A Complement-Fixing Antigen from Trypanosoma Cruzi Grown in Cell Cultures

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  • Laboratory of Parasitic Diseases, National Institute of Allergy and Infectious Diseases, National Institutes of Health, Department of Tropical Public Health, Harvard School of Public Health, Bethesda, Maryland 20014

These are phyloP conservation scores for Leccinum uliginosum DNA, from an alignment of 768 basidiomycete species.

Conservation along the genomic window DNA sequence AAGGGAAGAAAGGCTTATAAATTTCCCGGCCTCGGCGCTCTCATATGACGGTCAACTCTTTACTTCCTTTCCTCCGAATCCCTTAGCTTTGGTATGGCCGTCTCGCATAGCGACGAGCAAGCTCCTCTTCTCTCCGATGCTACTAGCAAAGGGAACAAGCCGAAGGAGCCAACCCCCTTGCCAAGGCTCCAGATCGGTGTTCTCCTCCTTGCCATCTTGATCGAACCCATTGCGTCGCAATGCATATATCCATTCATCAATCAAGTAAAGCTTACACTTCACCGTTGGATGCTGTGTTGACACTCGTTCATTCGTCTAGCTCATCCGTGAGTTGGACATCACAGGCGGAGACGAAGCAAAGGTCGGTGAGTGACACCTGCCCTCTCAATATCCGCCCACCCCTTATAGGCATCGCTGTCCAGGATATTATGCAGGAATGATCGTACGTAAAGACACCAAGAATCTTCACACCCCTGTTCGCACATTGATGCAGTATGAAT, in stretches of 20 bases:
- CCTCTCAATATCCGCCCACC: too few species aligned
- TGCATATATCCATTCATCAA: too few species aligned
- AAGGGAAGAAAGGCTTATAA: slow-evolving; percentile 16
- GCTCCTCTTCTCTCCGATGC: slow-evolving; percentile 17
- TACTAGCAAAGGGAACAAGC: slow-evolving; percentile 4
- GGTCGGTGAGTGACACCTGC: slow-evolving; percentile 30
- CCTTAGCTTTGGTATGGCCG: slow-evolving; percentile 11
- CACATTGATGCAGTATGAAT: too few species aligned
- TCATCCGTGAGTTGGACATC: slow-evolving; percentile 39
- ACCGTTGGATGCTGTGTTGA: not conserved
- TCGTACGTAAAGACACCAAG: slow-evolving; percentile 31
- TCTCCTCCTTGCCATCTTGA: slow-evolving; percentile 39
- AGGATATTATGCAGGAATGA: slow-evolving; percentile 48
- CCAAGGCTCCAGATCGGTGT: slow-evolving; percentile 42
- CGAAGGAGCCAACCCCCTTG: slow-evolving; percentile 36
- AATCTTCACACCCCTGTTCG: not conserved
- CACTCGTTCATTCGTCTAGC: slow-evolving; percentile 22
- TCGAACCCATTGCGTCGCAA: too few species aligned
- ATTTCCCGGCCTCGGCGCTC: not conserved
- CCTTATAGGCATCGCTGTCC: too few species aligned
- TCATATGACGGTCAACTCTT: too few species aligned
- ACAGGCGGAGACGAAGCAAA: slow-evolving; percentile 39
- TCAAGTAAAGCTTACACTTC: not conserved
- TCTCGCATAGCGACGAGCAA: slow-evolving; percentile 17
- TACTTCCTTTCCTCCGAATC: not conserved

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A complement-fixing (CF) antigen was prepared from amastigotes and trypomastigotes of Trypanosoma cruzi (Ernestina strain) grown in beef embryo cell cultures. Multiple lots of the antigen, which consisted of a supernate of washed and disrupted organisms, required material from 106 to 107 total organisms per ml for optimum CF activity. Antibody at dilutions up to 1:256 was demonstrable in various sera from infected animals or patients. Contaminating beef cells from infected cultures were shown to be partly responsible for cross-reactions of the antigen by CF with sera from cases of cutaneous leishmaniasis in whom concomitant infection with T. cruzi could be excluded. There were no cross-reactions with syphilitic sera and the frequency of positive reactions with normal sera was very low. Some characteristics of the antigen included stability to storage at -20° C and -70° C for months, inactivation at 60° C and by lyophilization, and an estimated molecular size of between 50,000 and 100,000 on the basis of membrane filtration.